During the COVID-19 crisis, the world’s economy nearly ground to a halt, so thieves began trolling for other ways to steal your money.
They began intercepting government stimulus checks that were targeted to taxpayers. Then they feasted on billions of dollars defrauded from a federal program intended to help businesses provide paychecks to their employees during the pandemic.
Since the Coronavirus emergency has eased and the government programs have ended, criminals have returned to a classic source of thievery – check fraud.
The U.S. Postal Inspection Service reports check fraud is surging across the country, fueled by dramatic increases in theft from postal service mail collection boxes, and even armed robberies of postal carriers.
It is ironic that even as fewer people use paper checks, there have been more reports of criminals stealing checks from mailboxes, and then changing the dollar amounts and names of the recipients.
“Criminals committing mail theft-related check fraud generally target the U.S. Mail in order to steal personal checks, business checks, tax refund checks, and checks related to government assistance programs, such as Social Security payments and unemployment benefits,” according to a recent alert to banks issued by the Financial Crimes Enforcement Network (or “FinCEN”), which is part of the U.S. Treasury Department.
“Criminals will generally steal all types of checks in the U.S. Mail as part of a mail theft scheme, but business checks may be more valuable because business accounts are often well-funded, and it may take longer for the victim to notice the fraud.”
Last year, reports of check fraud filed by U.S. banks nearly doubled, with check fraud losses totaling nearly $19 billion annually, FinCEN said.
Banks across Arkansas and the nation work diligently every day to combat check fraud, using innovative methods to detect and prevent the criminal activity, which has increased by 143 percent in the state and 165 percent nationwide over the past three years, according to FinCEN data.
One common forgery scheme is known as “check washing” in which, FinCEN says, criminals steal signed checks from postal boxes, then use common chemicals like nail polish remover to remove the dollar amount and the name of the “payee,” or recipient. Then they rewrite the checks for a new recipient and a larger sum – often hundreds or thousands of dollars more – before cashing the check.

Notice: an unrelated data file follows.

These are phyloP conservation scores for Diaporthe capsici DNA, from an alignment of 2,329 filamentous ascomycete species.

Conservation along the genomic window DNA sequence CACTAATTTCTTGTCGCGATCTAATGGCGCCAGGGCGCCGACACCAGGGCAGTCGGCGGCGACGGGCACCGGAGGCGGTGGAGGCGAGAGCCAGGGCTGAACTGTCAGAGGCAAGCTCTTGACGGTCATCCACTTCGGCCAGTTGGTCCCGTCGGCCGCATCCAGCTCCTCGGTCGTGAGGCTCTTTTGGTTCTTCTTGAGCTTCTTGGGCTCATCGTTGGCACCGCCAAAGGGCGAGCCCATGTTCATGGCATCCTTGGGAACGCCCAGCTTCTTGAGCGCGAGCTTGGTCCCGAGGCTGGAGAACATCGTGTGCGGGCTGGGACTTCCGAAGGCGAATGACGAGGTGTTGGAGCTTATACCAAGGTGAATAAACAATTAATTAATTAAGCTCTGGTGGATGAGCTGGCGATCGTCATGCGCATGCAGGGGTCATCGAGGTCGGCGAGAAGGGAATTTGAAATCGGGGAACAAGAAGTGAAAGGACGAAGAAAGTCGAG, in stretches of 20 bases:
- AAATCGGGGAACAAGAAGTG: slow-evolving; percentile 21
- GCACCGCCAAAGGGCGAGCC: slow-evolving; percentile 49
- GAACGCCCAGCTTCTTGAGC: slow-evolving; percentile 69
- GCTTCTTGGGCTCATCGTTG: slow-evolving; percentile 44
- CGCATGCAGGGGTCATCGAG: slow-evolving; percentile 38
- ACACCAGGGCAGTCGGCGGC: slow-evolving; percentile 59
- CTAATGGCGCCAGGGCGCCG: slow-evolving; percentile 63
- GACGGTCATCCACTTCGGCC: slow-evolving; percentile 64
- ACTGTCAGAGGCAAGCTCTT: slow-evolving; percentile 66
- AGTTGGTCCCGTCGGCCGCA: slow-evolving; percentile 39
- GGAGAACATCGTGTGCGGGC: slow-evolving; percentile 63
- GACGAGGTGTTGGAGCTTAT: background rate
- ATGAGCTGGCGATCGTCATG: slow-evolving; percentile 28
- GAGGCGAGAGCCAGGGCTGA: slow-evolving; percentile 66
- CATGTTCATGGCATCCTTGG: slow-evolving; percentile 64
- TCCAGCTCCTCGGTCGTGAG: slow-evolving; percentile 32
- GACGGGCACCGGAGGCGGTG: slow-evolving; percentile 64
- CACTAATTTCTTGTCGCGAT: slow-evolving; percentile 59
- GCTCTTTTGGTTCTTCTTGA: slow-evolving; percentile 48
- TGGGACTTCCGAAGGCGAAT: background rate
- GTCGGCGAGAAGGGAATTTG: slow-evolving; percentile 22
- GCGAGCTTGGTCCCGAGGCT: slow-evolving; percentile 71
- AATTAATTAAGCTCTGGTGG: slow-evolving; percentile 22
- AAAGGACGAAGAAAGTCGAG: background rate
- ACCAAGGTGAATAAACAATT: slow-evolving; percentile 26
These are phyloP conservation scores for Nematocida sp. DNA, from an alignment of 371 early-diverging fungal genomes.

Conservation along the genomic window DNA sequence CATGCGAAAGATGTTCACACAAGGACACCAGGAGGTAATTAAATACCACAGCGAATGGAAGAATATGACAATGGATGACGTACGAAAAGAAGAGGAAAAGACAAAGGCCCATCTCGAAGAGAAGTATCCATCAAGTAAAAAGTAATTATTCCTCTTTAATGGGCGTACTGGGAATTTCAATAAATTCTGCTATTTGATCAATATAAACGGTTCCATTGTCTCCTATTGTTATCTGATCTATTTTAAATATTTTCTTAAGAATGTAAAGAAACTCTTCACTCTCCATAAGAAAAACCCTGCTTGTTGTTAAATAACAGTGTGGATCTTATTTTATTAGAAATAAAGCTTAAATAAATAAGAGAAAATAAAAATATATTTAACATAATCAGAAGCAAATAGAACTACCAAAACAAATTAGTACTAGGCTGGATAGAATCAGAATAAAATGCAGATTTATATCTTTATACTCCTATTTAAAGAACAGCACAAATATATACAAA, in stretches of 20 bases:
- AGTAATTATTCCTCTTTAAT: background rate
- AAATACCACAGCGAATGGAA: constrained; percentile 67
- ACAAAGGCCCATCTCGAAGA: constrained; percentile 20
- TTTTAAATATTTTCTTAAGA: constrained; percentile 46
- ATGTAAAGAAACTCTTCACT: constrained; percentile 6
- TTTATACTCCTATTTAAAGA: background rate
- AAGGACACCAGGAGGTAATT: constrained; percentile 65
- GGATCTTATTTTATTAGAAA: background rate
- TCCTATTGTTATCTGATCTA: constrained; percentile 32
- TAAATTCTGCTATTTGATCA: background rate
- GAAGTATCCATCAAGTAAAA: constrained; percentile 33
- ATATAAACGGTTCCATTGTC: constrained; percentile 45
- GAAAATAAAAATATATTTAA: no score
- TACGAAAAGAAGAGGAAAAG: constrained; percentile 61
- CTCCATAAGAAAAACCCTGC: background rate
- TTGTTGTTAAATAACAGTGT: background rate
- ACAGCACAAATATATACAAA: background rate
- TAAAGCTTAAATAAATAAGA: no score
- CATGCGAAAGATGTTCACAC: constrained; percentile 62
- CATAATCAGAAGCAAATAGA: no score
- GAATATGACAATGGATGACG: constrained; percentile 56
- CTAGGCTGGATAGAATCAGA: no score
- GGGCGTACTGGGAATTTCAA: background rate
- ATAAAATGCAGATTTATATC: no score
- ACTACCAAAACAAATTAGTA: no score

To avoid becoming a victim of check fraud, Kenny Gerhardt, senior vice president, teller operations manager at First Community Bank, suggests a few simple tips.
“If you must send a check through the U.S. mail, make time in your day to take your letter directly to the post office during business hours, and either hand it to a clerk or slide it through a mail slot inside the building,” Gerhardt said.
“Never leave envelopes containing checks in your own mailbox or in outdoor postal collection boxes after the last pickup time. Also, don’t let delivered mail sit for very long in your mailbox; pick up your mail every day as close to the delivery time as possible.”
Use a pen with blue or black non-erasable gel ink. Gel ink soaks into paper and may be more difficult to remove or “wash” than ballpoint pen ink.
Pay your bills online. As long as you’re not on a public Wi-Fi connection, paying bills online is safer than a check through the mail. Your bank account and the payment systems for your bills are encrypted.
Monitor your bank account. Don’t wait for your monthly statement. Go online at least every few days to review account balances and your checks that have been cashed.
Report incidents quickly. Contact your bank as soon as possible after suspicious activity; banks are generally required to replace funds stolen via fraudulent checks, but only if the scam is reported within 60 days of the date of your bank statement.
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